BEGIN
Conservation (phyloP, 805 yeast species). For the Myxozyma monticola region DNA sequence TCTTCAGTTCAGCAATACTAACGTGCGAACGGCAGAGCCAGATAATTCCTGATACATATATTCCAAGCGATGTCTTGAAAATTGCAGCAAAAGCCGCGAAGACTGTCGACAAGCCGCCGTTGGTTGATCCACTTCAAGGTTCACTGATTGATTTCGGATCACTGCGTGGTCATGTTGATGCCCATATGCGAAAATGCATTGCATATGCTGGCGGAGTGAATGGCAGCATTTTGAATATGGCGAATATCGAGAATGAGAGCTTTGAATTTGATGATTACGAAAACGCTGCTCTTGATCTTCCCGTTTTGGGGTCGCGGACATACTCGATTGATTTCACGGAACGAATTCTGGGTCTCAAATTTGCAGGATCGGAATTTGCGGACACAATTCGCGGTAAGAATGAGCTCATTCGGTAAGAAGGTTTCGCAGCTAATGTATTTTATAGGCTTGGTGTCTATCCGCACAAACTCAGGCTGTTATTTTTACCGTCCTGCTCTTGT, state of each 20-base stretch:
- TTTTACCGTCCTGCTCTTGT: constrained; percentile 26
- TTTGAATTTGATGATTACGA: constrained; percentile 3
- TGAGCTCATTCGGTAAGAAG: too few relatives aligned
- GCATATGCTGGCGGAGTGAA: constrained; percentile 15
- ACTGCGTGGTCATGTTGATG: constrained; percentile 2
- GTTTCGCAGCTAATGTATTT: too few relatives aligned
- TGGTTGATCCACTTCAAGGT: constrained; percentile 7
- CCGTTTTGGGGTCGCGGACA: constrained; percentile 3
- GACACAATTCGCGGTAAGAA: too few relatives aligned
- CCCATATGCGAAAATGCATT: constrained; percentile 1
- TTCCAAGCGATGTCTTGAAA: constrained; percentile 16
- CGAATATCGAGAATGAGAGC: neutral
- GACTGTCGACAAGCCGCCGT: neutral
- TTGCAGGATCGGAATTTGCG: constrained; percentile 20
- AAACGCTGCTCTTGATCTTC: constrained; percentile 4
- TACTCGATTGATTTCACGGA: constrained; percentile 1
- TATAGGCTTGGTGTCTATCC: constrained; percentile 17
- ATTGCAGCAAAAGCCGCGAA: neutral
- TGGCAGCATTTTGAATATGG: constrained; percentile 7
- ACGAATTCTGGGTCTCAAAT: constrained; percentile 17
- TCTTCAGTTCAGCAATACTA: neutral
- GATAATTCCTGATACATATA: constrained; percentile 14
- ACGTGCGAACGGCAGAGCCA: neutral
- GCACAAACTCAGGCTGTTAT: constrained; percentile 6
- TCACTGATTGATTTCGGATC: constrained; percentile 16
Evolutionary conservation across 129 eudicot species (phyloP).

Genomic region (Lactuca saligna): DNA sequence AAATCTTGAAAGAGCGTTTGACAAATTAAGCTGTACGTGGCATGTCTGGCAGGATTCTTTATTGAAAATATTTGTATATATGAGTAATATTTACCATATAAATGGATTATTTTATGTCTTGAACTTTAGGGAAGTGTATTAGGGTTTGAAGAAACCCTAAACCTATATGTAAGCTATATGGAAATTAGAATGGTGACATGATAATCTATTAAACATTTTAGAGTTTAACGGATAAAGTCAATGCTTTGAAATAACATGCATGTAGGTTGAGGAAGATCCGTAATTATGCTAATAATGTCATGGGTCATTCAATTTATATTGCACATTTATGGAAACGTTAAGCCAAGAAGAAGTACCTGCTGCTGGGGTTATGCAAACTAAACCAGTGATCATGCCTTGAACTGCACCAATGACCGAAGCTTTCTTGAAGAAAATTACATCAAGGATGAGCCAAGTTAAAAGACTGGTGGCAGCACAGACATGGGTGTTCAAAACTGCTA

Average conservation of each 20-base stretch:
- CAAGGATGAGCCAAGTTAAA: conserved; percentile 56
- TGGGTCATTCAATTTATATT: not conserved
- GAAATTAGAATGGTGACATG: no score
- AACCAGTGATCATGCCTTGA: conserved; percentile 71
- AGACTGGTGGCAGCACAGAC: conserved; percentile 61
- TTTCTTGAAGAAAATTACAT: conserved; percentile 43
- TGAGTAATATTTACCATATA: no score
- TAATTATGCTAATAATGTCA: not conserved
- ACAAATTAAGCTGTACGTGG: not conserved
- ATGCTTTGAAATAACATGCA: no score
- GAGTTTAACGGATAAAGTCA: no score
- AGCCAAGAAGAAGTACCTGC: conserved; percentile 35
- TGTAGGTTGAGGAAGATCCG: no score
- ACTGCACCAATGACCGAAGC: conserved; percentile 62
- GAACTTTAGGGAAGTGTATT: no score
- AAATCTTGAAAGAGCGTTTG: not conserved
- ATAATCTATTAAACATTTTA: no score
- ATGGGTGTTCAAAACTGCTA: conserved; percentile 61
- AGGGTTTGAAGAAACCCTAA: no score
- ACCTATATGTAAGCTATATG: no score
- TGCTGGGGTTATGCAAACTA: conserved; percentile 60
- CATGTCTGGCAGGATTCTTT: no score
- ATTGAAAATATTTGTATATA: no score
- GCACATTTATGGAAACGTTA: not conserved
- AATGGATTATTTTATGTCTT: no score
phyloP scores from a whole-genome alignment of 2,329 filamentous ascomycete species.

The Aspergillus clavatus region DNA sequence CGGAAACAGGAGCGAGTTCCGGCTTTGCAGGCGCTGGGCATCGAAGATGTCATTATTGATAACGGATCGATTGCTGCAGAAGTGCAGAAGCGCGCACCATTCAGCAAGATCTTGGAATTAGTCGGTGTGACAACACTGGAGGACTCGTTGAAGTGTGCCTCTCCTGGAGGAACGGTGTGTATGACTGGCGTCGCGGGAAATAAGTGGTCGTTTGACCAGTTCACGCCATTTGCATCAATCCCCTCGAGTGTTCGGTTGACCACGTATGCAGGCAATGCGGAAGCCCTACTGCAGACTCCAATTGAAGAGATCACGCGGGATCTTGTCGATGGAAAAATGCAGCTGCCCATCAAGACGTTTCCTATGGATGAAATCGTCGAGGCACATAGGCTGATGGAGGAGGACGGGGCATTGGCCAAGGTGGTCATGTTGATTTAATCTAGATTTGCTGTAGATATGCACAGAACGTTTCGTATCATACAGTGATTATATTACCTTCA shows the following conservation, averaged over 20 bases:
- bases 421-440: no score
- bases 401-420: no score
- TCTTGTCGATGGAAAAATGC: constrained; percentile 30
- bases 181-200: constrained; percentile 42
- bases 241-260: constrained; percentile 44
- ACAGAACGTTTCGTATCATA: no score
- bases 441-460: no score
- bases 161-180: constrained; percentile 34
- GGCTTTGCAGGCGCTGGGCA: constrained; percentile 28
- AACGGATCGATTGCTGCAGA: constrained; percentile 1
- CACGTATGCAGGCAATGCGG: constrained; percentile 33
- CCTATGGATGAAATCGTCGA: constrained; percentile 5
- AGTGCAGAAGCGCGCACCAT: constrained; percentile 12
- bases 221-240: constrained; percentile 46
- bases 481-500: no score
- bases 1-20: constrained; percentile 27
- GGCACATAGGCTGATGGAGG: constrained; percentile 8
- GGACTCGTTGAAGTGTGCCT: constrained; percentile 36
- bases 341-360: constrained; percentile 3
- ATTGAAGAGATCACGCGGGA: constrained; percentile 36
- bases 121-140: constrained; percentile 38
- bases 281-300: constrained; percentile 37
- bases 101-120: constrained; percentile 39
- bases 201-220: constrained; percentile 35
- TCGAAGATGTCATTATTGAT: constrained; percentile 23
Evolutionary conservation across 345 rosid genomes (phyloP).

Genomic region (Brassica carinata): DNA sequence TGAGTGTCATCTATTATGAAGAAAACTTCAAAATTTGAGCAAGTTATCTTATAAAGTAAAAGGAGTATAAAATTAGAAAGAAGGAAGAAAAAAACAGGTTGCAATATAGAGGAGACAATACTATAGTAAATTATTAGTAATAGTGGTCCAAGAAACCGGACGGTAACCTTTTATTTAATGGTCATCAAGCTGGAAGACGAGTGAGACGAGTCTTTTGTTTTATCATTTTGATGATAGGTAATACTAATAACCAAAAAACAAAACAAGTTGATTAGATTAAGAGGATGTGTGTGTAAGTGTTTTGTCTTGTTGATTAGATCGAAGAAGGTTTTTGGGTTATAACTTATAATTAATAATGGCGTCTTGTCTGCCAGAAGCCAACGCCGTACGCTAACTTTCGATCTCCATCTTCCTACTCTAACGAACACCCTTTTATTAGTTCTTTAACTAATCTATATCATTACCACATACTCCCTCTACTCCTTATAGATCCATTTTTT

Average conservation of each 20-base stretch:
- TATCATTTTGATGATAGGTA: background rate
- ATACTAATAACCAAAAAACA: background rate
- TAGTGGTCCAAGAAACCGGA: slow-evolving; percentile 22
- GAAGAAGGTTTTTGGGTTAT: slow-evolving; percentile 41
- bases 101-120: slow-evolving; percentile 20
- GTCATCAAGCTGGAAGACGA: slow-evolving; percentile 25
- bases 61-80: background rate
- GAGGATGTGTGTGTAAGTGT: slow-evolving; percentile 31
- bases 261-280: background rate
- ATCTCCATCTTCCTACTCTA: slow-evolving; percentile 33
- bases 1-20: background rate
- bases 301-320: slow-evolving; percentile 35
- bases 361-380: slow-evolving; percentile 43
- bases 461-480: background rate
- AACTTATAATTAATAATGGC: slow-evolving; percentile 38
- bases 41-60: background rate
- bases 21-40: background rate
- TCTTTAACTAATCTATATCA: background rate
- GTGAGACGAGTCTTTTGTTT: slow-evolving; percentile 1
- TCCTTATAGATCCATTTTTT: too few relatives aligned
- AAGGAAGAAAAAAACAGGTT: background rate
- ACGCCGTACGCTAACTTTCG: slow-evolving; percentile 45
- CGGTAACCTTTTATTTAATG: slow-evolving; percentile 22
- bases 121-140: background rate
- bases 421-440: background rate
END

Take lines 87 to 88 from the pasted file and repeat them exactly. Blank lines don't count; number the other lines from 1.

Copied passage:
- TAGTGGTCCAAGAAACCGGA: slow-evolving; percentile 22
- GAAGAAGGTTTTTGGGTTAT: slow-evolving; percentile 41